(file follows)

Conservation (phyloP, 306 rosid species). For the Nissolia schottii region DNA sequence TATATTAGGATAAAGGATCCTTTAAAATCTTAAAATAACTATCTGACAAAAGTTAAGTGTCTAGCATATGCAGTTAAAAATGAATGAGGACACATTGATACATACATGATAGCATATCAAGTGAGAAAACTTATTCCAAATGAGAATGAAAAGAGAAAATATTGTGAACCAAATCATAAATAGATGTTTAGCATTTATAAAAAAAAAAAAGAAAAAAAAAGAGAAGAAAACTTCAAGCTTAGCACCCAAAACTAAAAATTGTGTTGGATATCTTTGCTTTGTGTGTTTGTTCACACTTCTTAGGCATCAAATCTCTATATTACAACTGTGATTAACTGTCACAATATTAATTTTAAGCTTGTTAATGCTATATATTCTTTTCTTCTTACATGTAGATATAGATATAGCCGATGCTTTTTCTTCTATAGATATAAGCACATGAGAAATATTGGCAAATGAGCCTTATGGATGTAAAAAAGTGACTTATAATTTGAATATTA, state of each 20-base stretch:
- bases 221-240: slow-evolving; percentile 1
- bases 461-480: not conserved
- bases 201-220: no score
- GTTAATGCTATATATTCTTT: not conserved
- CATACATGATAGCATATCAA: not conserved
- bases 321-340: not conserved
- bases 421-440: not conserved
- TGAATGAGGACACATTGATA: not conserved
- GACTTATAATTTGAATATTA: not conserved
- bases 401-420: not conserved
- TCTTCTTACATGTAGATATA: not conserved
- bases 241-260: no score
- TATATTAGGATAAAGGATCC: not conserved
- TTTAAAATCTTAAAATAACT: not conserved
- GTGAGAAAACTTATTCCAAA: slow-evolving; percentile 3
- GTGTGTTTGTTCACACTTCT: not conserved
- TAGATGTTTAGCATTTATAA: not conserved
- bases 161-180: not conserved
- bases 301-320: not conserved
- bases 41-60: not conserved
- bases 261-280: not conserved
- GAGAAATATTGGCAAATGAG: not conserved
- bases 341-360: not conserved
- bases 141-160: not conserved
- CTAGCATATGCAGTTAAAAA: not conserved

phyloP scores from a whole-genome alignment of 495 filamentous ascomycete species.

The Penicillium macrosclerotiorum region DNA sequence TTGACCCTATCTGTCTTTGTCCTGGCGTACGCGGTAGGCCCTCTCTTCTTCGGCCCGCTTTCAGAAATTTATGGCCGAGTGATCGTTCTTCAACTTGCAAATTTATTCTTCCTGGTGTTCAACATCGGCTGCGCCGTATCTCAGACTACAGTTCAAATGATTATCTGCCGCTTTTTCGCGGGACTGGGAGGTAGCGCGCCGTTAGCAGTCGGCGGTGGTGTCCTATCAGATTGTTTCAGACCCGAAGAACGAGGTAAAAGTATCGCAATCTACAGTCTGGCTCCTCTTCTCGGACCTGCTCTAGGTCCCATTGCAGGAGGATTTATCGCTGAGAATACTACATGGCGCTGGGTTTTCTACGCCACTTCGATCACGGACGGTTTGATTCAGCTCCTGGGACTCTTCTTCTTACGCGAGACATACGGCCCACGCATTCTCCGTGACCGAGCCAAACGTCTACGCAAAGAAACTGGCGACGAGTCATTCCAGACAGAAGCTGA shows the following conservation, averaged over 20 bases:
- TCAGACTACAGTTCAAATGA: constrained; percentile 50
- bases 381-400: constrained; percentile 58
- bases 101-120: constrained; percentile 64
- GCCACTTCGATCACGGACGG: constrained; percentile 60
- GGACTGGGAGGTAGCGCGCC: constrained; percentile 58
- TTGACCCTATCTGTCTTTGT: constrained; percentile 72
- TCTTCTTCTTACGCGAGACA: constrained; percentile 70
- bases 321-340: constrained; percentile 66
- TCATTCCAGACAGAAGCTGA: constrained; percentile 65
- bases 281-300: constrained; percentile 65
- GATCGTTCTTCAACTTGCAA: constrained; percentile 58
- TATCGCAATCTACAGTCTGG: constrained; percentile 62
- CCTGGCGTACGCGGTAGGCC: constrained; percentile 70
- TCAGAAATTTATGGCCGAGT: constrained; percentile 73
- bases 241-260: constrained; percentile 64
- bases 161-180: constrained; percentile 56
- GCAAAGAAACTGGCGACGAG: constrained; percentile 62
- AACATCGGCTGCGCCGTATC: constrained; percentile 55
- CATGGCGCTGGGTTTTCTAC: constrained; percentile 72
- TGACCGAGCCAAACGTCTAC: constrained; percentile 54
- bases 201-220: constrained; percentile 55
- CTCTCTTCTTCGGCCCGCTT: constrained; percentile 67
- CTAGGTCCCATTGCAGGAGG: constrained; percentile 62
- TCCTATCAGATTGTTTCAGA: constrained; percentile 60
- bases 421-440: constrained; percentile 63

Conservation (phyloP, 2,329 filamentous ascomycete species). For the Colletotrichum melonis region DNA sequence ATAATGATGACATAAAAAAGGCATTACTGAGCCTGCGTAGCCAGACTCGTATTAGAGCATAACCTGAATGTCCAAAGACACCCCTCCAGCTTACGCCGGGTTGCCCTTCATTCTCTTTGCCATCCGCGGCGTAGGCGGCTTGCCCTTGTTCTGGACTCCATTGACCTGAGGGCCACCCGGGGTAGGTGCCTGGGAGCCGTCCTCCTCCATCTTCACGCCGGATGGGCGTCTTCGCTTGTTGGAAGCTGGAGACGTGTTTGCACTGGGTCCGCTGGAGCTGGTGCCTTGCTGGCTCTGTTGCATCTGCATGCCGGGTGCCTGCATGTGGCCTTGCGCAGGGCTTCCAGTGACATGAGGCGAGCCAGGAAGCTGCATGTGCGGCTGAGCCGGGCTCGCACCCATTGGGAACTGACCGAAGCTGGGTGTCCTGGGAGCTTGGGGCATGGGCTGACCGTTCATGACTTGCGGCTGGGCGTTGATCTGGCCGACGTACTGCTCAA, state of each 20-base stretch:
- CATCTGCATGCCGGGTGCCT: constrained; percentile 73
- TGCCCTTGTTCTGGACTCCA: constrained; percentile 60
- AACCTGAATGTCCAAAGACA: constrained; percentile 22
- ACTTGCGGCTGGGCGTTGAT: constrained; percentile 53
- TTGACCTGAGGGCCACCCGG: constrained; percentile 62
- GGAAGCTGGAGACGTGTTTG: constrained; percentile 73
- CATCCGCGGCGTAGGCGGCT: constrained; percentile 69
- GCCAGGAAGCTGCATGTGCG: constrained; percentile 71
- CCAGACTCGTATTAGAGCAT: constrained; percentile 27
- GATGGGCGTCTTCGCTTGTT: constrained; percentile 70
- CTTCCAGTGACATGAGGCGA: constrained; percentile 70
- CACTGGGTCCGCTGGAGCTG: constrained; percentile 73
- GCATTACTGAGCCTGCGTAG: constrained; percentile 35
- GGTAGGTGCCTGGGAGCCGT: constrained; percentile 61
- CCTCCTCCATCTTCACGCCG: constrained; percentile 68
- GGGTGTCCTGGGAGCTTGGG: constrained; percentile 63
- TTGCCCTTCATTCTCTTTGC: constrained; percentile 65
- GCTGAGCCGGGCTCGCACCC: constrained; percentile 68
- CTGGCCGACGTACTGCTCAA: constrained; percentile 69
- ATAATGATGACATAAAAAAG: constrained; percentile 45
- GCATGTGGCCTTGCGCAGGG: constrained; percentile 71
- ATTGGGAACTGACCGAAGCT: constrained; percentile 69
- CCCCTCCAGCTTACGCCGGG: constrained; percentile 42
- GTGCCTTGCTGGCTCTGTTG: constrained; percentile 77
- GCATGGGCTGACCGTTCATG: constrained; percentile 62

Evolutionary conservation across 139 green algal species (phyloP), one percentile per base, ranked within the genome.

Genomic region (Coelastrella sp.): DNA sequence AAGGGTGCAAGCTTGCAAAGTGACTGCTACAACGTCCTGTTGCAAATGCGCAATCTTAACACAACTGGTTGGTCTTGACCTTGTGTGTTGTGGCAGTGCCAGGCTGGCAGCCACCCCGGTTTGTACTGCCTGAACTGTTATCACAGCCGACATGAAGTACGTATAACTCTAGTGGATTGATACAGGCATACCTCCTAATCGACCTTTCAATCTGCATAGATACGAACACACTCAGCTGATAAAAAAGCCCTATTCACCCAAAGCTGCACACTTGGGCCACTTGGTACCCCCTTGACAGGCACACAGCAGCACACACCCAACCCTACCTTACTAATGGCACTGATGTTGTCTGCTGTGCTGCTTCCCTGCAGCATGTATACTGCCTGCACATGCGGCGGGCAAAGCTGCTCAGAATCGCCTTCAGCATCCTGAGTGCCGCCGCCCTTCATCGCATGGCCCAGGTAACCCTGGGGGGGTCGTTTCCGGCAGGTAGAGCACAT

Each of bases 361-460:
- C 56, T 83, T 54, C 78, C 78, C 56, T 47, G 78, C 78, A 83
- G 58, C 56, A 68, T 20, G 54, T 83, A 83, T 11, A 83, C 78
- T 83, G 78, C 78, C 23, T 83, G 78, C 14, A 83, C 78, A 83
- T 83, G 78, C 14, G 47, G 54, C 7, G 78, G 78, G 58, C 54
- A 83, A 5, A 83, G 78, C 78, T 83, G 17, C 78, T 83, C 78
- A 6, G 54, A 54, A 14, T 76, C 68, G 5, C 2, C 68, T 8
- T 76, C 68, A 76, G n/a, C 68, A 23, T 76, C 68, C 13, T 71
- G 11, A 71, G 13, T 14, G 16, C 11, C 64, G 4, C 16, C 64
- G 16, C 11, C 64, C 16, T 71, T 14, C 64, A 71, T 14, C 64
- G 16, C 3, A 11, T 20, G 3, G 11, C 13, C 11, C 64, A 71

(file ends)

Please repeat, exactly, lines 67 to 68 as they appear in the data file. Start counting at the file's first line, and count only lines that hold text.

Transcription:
- GCATTACTGAGCCTGCGTAG: constrained; percentile 35
- GGTAGGTGCCTGGGAGCCGT: constrained; percentile 61